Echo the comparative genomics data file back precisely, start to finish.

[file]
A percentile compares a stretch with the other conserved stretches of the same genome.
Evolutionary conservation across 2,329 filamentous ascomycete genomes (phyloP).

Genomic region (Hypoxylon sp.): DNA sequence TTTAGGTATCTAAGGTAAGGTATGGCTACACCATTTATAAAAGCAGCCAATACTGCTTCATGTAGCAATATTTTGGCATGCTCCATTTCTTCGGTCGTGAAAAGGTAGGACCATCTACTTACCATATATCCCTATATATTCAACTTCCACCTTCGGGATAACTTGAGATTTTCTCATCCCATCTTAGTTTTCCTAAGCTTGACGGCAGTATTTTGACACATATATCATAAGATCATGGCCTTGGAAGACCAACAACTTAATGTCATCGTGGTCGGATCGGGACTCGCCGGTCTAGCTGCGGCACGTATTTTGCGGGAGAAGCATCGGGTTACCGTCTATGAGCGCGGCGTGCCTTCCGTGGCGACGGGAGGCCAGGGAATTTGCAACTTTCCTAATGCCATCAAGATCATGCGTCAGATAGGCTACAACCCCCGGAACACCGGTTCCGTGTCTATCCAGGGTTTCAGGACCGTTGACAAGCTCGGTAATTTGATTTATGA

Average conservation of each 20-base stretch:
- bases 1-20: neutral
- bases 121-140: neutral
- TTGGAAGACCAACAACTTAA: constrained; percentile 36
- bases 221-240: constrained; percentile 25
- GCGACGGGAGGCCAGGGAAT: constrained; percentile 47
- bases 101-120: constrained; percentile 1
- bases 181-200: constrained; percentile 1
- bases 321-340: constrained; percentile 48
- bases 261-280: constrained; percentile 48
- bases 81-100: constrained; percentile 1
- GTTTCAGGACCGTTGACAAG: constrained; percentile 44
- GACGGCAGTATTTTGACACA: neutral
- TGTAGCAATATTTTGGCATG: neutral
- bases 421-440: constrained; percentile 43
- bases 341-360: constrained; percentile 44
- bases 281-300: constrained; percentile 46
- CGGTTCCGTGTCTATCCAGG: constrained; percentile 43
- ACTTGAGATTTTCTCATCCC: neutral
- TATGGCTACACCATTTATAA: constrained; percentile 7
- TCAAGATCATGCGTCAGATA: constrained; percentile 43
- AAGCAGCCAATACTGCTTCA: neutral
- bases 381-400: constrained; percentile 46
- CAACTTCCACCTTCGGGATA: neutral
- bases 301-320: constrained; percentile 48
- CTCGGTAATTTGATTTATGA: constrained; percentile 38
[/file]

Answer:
A percentile compares a stretch with the other conserved stretches of the same genome.
Evolutionary conservation across 2,329 filamentous ascomycete genomes (phyloP).

Genomic region (Hypoxylon sp.): DNA sequence TTTAGGTATCTAAGGTAAGGTATGGCTACACCATTTATAAAAGCAGCCAATACTGCTTCATGTAGCAATATTTTGGCATGCTCCATTTCTTCGGTCGTGAAAAGGTAGGACCATCTACTTACCATATATCCCTATATATTCAACTTCCACCTTCGGGATAACTTGAGATTTTCTCATCCCATCTTAGTTTTCCTAAGCTTGACGGCAGTATTTTGACACATATATCATAAGATCATGGCCTTGGAAGACCAACAACTTAATGTCATCGTGGTCGGATCGGGACTCGCCGGTCTAGCTGCGGCACGTATTTTGCGGGAGAAGCATCGGGTTACCGTCTATGAGCGCGGCGTGCCTTCCGTGGCGACGGGAGGCCAGGGAATTTGCAACTTTCCTAATGCCATCAAGATCATGCGTCAGATAGGCTACAACCCCCGGAACACCGGTTCCGTGTCTATCCAGGGTTTCAGGACCGTTGACAAGCTCGGTAATTTGATTTATGA

Average conservation of each 20-base stretch:
- bases 1-20: neutral
- bases 121-140: neutral
- TTGGAAGACCAACAACTTAA: constrained; percentile 36
- bases 221-240: constrained; percentile 25
- GCGACGGGAGGCCAGGGAAT: constrained; percentile 47
- bases 101-120: constrained; percentile 1
- bases 181-200: constrained; percentile 1
- bases 321-340: constrained; percentile 48
- bases 261-280: constrained; percentile 48
- bases 81-100: constrained; percentile 1
- GTTTCAGGACCGTTGACAAG: constrained; percentile 44
- GACGGCAGTATTTTGACACA: neutral
- TGTAGCAATATTTTGGCATG: neutral
- bases 421-440: constrained; percentile 43
- bases 341-360: constrained; percentile 44
- bases 281-300: constrained; percentile 46
- CGGTTCCGTGTCTATCCAGG: constrained; percentile 43
- ACTTGAGATTTTCTCATCCC: neutral
- TATGGCTACACCATTTATAA: constrained; percentile 7
- TCAAGATCATGCGTCAGATA: constrained; percentile 43
- AAGCAGCCAATACTGCTTCA: neutral
- bases 381-400: constrained; percentile 46
- CAACTTCCACCTTCGGGATA: neutral
- bases 301-320: constrained; percentile 48
- CTCGGTAATTTGATTTATGA: constrained; percentile 38